Danelle Cutting: Brine a turkey and it will cook faster
By Danelle Cutting
Rowan Cooperative Extension
Cooperative Extension agents are experimenting. Recently, a few Extension agents prepared turkeys in three styles: brined, deep fried and traditional roasting.
Let me say that this was an exciting day to work. Family Consumer Science Agent Toi Degree was in charge of safety and preparing the traditional roasted turkey. Livestock Agent Thomas Cobb deep fried a turkey and I brined a turkey.
Each turkey was cooked to perfection. They were all juicy and moist. We had hoped to do a taste test, but each was so unique and delicious that it was too difficult to compare them. To recreate any of these turkeys, it is wise to plan ahead to ensure that your turkey is thawed, especially if deep frying since it can be dangerous. For our turkeys, we allowed five days of thawing in the refrigerator.
For Toi’s roasted turkey, she sprinkled garlic powder, salt and pepper to taste. Then, she roasted the turkey until the thermometer registered 165 degrees. Toi cooked only the breast, which had a pop-up thermometer. This is not the best method to determine the temperature of your turkey, as the pop-up thermometer popped before the 165 degrees was met. Toi’s turkey breast took a little over an hour and was moist and flavorful.
Thomas Cobb’s turkey was patted dry to make sure there was no excess moisture. He deep fried his turkey in peanut oil. His cooked in less than 45 minutes and was equally hot and tender. We generously applied a premade Caribbean Jerk spice rub after his turkey had finished cooking. It was simply delicious.
For my turkey, I brined it for three days using this recipe from Allrecipes.com:
1 (12 ounce) can orange juice concentrate, thawed
1 orange, sliced
1 lemon, sliced
1 lime, sliced
1 Tbsp. dried thyme
1 Tbsp. ground black pepper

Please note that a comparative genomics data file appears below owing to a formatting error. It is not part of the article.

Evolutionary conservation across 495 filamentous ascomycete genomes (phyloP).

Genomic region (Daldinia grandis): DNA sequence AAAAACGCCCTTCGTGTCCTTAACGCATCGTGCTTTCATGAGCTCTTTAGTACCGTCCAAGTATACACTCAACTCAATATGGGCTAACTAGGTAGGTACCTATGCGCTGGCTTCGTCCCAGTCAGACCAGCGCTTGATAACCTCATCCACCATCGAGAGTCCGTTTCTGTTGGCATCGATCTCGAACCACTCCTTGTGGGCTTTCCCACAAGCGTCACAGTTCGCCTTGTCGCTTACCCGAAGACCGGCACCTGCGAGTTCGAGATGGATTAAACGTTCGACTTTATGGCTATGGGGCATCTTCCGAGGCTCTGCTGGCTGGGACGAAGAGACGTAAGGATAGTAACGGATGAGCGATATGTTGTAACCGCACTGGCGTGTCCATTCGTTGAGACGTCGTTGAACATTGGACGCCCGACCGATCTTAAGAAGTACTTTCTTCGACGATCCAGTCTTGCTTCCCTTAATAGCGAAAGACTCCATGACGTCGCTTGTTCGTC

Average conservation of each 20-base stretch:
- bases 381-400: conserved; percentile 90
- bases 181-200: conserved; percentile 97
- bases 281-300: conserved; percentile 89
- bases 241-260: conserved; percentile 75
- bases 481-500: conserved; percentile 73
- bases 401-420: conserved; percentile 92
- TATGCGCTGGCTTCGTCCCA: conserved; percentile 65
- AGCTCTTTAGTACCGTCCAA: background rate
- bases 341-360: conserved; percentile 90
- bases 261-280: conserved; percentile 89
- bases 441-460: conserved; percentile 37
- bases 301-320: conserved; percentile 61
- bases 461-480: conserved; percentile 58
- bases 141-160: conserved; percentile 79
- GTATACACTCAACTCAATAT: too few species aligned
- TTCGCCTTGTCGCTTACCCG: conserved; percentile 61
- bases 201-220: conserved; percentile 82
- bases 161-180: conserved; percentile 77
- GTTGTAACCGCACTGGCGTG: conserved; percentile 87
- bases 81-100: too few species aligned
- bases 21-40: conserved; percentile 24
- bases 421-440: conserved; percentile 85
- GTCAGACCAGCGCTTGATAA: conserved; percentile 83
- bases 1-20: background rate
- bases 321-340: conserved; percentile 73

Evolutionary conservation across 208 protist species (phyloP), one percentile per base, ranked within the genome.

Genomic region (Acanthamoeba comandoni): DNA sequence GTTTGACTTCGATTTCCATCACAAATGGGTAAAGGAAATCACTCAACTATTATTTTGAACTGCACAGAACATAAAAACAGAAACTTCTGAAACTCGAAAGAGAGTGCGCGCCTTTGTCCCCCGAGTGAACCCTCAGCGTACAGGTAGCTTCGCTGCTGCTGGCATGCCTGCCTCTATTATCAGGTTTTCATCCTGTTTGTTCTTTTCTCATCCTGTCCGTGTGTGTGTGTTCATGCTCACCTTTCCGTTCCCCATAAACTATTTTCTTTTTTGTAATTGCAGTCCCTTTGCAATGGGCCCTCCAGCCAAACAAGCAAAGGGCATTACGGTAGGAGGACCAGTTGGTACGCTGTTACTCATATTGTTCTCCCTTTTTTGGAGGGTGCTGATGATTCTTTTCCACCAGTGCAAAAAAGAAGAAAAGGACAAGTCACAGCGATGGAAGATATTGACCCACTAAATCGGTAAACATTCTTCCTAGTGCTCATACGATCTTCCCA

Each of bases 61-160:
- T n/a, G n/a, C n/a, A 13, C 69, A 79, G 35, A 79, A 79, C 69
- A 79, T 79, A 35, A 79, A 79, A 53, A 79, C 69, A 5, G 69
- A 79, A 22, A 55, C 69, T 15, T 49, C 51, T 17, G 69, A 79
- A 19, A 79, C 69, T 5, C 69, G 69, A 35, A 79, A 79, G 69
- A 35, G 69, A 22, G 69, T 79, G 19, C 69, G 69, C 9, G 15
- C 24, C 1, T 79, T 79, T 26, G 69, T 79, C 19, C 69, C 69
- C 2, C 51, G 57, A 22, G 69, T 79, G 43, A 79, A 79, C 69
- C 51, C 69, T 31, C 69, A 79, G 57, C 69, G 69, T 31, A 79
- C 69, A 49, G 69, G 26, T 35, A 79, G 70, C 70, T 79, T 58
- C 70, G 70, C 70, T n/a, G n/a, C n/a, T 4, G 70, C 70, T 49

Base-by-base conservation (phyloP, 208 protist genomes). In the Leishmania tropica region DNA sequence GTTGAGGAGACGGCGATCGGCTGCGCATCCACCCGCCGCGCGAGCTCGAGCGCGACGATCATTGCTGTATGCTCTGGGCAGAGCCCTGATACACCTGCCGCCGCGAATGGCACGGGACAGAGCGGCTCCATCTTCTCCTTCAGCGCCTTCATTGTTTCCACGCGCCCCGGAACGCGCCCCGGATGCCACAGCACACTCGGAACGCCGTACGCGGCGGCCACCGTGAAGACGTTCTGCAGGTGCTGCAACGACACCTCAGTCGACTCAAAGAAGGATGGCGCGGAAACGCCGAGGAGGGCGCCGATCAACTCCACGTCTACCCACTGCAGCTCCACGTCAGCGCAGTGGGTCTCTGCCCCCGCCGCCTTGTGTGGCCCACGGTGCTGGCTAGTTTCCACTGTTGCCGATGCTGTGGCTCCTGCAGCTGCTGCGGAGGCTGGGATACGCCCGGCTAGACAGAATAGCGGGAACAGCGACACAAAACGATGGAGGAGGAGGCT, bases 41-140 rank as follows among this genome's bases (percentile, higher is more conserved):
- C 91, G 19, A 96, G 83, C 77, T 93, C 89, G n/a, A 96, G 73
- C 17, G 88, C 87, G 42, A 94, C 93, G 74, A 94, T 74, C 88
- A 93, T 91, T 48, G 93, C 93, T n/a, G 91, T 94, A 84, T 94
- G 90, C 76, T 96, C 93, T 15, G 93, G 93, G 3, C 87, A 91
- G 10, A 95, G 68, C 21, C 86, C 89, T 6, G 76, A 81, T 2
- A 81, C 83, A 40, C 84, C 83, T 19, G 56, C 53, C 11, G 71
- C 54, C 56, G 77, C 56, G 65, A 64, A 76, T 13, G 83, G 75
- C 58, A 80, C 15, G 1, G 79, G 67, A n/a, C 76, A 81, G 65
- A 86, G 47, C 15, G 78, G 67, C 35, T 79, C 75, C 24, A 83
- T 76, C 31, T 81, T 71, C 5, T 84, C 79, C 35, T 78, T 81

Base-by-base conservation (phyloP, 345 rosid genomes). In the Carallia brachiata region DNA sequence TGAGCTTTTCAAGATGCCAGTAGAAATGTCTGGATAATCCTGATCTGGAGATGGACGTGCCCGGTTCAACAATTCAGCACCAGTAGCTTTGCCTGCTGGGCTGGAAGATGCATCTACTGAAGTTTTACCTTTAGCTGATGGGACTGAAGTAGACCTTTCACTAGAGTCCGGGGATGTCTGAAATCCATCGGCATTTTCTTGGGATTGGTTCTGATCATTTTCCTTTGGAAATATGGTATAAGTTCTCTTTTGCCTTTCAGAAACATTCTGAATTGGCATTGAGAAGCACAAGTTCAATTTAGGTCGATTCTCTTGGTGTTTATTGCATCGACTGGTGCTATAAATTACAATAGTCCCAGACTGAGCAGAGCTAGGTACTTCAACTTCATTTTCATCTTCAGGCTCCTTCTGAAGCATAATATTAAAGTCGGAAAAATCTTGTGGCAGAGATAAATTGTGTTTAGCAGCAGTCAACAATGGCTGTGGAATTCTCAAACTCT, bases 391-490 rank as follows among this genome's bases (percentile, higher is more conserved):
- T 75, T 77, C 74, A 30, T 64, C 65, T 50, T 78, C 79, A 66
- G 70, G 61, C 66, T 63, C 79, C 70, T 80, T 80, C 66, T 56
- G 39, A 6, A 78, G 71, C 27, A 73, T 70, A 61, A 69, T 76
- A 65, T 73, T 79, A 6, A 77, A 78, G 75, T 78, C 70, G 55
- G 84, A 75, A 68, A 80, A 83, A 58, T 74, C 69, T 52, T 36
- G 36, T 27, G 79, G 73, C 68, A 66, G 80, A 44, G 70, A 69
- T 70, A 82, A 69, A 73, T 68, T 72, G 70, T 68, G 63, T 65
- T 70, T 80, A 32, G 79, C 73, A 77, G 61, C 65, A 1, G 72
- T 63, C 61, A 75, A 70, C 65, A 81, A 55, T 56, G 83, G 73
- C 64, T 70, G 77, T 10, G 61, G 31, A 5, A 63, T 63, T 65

3 cloves garlic, minced
2 bay leaves
1 cup kosher salt
1 1/2 gallons water
Combine orange juice concentrate, orange slices, lemon slices, lime slices, thyme, pepper, garlic, bay leaves, salt and water in a large stockpot; bring to a boil. Remove from heat, and allow cooling to room temperature.
Wash and dry your turkey. Make sure you have removed the giblets. Place the turkey, breast down, into the brine. Make sure that the cavity gets filled. Place the bucket in the refrigerator. Allow turkey to marinate 1 to 2 days before cooking. Remove the turkey carefully. Drain and discard the excess brine, and pat dry.
Cook the turkey as desired, reserving the drippings for gravy. Keep in mind that brined turkeys cook 20 to 30 minutes faster.
I doubled the fruit, thyme and bay leaves. I even added a chopped onion to the mix. I also enjoy making a thyme, butter and garlic spread by using 1 Tbsp. thyme, one stick of melted butter, and 1 Tbsp. garlic powder. I combined it all and spread generously on the turkey once I had put it in the oven. I also marinated the turkey for two and a half days to give it a great flavor. I also used turkey stock for basting the turkey to make sure it stayed tender.
November is turkey season, and it seems like there are turkey sales everywhere. If you would like to get a locally raised turkey, the Salisbury Farmers’ Market has plenty to choose from, and they are even doing a drawing this Saturday for a free turkey.
Two Pigs Farm has a great selection and some heritage breeds to choose from. Wild Turkey Farm is handing out their pre-ordered turkeys. If turkey is not for you, the market also has duck, guinea, pork and seafood.
I hope this has inspired you to test the different styles of cooking or create your own recipe. Maybe next year, we can do a taste testing for the public.
If you are interested in deep frying, traditional roasting, brining turkeys or trying to find a local market to purchase turkeys, contact one of your local Cooperative Extension agents: Thomas Cobb, Toi Degree or Danelle Cutting at 704-216-8970.